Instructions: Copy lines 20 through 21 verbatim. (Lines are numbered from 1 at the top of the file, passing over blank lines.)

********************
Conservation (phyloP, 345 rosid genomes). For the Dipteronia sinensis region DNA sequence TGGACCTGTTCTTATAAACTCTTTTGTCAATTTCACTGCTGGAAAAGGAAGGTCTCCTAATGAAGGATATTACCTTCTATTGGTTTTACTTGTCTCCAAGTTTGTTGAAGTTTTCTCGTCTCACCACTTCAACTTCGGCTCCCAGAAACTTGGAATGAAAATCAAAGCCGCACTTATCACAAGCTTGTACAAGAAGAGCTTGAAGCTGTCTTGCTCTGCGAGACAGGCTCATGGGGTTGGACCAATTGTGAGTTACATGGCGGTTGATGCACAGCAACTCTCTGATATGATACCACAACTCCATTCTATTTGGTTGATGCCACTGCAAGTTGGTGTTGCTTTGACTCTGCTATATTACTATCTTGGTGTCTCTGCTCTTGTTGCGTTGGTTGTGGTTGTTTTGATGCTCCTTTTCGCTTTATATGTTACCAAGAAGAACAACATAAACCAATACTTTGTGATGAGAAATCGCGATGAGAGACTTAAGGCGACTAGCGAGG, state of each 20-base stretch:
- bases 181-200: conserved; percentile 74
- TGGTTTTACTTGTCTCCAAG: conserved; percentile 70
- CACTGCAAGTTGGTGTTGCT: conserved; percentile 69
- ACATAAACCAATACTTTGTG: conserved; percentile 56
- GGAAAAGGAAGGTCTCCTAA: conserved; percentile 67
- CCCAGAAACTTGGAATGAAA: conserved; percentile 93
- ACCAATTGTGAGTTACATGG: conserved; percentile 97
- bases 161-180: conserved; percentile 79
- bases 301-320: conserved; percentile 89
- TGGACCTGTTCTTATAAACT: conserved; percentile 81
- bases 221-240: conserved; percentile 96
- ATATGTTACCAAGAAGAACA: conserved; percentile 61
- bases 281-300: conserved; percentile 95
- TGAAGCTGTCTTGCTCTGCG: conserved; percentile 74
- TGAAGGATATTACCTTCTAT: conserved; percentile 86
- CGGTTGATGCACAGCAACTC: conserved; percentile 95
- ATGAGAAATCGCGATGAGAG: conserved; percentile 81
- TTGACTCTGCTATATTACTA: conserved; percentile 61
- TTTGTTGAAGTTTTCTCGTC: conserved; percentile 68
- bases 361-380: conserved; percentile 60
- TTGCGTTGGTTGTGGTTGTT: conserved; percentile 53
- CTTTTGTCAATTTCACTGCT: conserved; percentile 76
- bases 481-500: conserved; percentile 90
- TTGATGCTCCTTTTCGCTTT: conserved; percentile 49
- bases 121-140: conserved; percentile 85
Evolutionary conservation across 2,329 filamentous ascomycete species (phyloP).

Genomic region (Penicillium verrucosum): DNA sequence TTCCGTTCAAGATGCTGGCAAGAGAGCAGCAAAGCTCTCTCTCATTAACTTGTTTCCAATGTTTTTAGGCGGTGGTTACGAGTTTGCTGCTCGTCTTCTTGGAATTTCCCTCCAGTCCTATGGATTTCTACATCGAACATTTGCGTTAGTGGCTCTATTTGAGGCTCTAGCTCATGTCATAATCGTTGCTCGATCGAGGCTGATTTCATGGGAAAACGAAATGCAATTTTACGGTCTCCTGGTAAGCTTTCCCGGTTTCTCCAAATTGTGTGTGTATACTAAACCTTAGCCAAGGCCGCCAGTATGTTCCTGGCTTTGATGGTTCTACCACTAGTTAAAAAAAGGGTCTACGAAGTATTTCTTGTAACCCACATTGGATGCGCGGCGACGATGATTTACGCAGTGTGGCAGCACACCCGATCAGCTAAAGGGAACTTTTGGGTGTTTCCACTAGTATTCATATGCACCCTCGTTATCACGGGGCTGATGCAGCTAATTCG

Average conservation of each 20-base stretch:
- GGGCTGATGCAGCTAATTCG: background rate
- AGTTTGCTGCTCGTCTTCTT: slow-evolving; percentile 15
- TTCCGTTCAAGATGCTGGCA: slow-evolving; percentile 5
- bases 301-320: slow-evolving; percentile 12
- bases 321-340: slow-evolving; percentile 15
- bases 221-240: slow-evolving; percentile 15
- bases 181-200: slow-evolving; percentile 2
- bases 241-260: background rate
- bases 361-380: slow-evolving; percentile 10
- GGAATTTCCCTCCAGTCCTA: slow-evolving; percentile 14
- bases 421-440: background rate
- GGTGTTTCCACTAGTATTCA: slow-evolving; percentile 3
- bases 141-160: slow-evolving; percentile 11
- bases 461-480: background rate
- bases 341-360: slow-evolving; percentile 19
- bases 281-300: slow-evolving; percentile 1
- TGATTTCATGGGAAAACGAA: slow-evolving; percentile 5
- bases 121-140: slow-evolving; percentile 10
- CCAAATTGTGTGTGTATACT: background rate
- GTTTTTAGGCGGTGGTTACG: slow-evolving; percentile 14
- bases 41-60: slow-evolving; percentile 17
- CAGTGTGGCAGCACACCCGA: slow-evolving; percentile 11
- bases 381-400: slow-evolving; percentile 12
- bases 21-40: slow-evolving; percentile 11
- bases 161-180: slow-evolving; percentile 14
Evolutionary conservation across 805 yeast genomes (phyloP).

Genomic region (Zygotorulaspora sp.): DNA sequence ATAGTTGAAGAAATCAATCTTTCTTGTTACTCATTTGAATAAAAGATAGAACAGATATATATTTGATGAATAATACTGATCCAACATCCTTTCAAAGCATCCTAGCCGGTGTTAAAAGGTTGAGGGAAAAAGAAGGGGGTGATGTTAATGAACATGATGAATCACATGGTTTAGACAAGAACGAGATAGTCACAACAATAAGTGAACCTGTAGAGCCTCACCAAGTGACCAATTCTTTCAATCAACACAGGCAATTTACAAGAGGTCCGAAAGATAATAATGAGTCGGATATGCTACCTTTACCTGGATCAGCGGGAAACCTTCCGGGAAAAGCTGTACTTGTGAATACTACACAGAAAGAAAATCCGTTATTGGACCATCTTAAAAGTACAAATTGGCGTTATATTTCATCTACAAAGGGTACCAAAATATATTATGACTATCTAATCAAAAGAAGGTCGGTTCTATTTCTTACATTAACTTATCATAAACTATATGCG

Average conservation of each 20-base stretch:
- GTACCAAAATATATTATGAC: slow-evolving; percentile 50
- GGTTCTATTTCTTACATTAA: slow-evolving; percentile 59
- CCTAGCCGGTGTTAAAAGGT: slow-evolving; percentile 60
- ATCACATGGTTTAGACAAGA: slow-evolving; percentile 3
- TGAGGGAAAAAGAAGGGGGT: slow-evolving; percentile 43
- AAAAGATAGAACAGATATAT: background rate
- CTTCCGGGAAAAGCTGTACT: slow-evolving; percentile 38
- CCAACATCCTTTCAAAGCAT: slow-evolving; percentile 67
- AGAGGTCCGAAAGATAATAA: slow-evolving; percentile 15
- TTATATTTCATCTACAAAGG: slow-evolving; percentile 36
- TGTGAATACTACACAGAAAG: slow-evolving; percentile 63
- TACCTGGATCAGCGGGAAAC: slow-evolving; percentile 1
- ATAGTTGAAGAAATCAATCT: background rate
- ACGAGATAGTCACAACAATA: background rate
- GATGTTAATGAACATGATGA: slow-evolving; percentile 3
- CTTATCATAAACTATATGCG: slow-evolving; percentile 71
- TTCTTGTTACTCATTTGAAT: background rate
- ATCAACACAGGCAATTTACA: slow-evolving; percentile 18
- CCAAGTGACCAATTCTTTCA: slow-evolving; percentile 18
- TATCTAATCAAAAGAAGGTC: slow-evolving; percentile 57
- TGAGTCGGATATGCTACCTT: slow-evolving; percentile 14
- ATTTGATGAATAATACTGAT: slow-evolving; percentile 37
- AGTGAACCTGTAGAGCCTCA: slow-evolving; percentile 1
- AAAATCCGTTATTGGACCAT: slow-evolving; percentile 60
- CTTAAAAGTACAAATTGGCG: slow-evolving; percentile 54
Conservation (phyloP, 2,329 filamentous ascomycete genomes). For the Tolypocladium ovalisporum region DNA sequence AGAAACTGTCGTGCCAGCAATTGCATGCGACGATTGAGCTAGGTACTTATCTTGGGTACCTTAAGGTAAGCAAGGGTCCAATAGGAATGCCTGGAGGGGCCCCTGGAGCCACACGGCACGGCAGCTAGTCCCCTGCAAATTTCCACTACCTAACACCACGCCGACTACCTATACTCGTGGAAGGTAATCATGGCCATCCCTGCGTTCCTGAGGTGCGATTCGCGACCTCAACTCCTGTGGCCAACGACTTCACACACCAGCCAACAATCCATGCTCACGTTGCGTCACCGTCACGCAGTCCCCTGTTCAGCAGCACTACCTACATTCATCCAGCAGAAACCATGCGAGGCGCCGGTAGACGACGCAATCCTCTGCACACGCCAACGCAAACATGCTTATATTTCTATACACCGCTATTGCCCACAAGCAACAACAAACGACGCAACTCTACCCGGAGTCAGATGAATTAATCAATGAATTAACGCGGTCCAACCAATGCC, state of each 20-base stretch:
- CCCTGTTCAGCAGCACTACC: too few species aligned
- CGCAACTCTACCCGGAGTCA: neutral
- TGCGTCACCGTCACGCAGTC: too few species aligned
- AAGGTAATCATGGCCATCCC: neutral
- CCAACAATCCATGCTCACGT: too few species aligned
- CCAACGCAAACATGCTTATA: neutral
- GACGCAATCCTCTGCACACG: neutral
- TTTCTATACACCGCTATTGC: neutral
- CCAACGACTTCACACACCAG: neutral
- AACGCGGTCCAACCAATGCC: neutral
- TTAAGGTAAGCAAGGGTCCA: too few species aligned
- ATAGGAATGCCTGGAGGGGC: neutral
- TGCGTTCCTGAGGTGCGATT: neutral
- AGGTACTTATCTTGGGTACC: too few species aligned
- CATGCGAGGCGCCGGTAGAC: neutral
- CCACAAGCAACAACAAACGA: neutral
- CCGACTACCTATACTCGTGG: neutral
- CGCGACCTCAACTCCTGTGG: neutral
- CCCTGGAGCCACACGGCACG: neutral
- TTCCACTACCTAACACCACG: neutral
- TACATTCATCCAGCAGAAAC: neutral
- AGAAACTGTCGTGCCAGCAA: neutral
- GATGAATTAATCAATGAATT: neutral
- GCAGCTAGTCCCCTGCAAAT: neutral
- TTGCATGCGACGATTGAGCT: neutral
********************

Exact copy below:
- TTTGTTGAAGTTTTCTCGTC: conserved; percentile 68
- bases 361-380: conserved; percentile 60